• Solus Christus (Christ Alone)
  • Soli Deo Gloria (To the Glory of God Alone)

We started by looking at the first of these: Sola Scriptura.

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Sola Scriptura means: the Bible alone is our highest authority.

Martin Luther and the other Reformers found themselves in a situation, where – having read the Bible, they discovered that many practices and teachings of the church in their time were actually in direct opposition to the clear teaching of the Bible – particularly on the issues of absolution of sin and justification.

This is what led to Martin Luther’s famous statement at the Diet (Congress) of Worms:

Unless I am convinced by the testimony of the Scriptures or by clear reason (for I do not trust either in the pope or in councils alone, since it is well known that they have often erred and contradicted themselves), I am bound by the Scriptures I have quoted and my conscience is captive to the Word of God. I cannot and will not recant anything, since it is neither safe nor right to go against this knowledge. May God help me. Amen.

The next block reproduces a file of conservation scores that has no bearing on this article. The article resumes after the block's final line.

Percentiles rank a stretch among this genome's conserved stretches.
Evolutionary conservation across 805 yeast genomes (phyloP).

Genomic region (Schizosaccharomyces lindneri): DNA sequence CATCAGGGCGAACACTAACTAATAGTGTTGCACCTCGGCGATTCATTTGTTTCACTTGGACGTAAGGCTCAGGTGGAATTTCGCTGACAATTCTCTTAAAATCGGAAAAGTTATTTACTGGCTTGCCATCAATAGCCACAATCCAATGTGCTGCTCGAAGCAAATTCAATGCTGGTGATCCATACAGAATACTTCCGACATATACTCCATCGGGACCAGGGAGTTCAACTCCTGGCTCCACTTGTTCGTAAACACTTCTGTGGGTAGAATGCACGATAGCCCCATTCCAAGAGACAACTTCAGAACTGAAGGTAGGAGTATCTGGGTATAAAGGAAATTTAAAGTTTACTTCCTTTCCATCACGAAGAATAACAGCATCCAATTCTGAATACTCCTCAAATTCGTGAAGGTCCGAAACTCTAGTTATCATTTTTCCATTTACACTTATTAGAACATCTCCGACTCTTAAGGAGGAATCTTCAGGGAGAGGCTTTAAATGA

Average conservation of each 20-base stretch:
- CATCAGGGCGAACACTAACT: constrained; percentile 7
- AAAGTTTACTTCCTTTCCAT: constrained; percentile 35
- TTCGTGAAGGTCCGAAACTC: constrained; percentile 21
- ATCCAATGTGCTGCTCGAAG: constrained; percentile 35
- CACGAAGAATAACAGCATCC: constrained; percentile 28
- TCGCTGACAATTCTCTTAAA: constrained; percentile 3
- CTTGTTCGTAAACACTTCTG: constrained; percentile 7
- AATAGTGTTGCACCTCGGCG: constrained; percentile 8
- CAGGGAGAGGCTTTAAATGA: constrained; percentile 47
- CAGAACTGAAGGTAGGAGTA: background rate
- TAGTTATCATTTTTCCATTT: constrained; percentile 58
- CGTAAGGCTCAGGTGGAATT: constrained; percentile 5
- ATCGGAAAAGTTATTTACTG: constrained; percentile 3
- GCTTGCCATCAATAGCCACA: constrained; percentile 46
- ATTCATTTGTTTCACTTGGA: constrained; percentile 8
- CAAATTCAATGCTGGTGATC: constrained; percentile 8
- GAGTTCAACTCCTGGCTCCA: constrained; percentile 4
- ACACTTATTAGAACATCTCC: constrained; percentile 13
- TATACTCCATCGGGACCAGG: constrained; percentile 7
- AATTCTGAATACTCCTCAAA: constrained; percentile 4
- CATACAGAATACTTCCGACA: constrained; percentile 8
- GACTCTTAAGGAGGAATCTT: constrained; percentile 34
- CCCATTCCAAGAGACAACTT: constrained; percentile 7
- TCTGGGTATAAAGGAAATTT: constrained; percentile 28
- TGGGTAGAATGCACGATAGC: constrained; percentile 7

Sola Scriptura does not mean that we reject other sources of truth and wisdom, nor that we reject or ignore tradition. To do so would not only be foolish, but it would be ignorant of the fact that the very way that we got the canon of Holy Scriptures that we now have was in large part by God working through reason and tradition to transmit the Scriptures to us.

What Sola Scriptura means is that when it comes to what we believe and how we live, there is no higher voice, no greater authority than the Holy Scriptures, and everything must by judged by them.

So, if church councils say one thing, but the Bible says another: Who wins?  The Bible does. If our culture and society says one thing, but the Bible says something else, then who do we believe?  Who do we submit to?  The answer is: the Scriptures.